Columbus Landmarks Halloween Lantern Walking Tour

Kelton House

I love ghost stories. And history. And (obvi) Columbus. While embarking on the Halloween Lantern Walking Tour hosted by Columbus Landmarks on Tuesday night, I was unduly pumped.

“This is not just about ghost stories,” said our tour guide and author/historian/teacher/ghost whisperer Doreen Uhas-Sauer. “This is a social history of Town Street.” 

Doreen has given historic tours of Columbus for the past 35 years. She knows everything. Our all-ages group of about 30 met at the Topiary Park. Armed with lanterns and Reese’s Peanut Butter Cups, we walked half a block east and more than a century back in time, when the Town-Franklin area was the city’s first real suburb.

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Our first stop was The Heritage Museum at the headquarters of Kappa Kappa Gamma. We entered the grand Italianate mansion and saw a bunch of vintage key-shaped pins framed on the wall. 

I have one of those keys. 

was a member of Kappa at Washington and Lee. Naturally, this made me feel twice as likely to see a ghost than anyone else on the tour. We wandered through the parlor into an ornate sitting room with dramatic Victorian furnishings and an 1887 Weber piano. Kappa’s archivist and curator Kylie Smith told colorful tales about the spirits who loom at the property. The first was David Gray.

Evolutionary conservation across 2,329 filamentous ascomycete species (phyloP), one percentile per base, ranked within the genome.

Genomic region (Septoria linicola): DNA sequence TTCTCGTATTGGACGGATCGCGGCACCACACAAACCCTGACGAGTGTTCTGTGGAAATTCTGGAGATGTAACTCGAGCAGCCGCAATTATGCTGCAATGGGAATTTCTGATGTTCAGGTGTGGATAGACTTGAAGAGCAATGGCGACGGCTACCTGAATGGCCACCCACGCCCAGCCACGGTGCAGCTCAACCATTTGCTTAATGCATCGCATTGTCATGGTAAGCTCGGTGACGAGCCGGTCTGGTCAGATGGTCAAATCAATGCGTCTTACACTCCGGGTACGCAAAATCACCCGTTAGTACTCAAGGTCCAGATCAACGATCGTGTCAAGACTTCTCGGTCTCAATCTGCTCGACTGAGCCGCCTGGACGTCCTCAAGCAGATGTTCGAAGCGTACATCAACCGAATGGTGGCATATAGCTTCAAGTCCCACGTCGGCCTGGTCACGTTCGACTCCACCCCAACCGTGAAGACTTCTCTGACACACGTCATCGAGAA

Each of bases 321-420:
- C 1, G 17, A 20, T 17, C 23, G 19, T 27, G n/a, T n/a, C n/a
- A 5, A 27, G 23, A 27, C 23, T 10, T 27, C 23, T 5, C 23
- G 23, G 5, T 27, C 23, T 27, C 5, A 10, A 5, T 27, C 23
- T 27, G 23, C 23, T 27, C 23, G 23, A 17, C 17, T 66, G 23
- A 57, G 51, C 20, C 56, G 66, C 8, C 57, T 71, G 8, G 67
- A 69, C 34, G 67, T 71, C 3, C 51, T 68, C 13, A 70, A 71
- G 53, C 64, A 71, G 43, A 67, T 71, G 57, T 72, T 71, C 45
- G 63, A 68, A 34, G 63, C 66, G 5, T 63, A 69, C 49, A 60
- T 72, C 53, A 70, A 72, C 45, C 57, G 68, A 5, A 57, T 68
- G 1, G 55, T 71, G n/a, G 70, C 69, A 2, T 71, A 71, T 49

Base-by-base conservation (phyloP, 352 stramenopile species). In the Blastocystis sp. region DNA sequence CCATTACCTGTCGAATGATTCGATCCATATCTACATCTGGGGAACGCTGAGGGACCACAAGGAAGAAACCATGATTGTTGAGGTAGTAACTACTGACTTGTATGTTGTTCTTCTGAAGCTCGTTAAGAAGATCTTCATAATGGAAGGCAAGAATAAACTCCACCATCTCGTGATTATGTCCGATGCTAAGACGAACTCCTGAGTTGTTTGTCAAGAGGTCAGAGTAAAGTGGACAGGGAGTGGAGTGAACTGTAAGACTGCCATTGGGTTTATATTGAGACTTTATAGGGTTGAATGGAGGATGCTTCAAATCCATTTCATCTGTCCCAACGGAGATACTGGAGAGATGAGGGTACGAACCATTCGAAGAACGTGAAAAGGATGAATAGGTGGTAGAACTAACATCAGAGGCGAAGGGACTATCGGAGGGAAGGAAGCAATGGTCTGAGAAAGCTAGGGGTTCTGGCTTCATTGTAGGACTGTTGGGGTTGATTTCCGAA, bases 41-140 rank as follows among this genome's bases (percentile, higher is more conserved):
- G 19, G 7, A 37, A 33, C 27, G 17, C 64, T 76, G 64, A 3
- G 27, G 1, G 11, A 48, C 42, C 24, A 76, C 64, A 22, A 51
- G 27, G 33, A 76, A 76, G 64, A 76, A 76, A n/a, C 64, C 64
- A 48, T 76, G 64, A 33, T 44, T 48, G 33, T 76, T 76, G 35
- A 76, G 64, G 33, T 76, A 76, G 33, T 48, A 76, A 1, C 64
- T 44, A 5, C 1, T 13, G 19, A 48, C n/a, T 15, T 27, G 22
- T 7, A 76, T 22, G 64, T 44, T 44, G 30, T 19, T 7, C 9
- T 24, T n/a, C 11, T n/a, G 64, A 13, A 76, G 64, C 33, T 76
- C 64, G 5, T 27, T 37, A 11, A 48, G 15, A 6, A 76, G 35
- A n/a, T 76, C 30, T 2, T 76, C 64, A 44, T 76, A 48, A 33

I saw him in concert. 

Ok, it was a different David Gray. BUT STILL. I was practically guaranteed to see a ghost at this point. We learned about the art of bird taxidermy, which young women practiced back then instead of pinning cat photos on Pinterest or Instagramming their meatloaf. They also created wreaths out of their hairKind of makes my no-sew fleece blankets seem lame.

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We paused to admire a portrait of Celinda Hatton, who taught art at Columbus School for Girls. She died in the home’s morning room. Her favorite color was pink, and many have reported visions of a “Pink Lady” floating through the hallways.

I went to CSG! The coincidences, however far-fetched, were becoming overwhelming. Bring it on, Pinkie. 

Next at the Kelton House, we learned of haunted dolls and tragic accidents. We tiptoed through the alley past a haunted house to the Columbus Performing Arts Center (formerly Players Theatre), where Doreen told us about mischievous 1902 Halloween rituals involving stolen corn and door-stopping cabbage.

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I have dolls. I eat corn. This is crazy. Show me the ghost!

Alas, I didn’t see any apparitions, but I went home very informed and enjoyably spooked. If you’d like to try engaging with the afterlife, Columbus Landmarks still has a few ghost tours between now and November 2.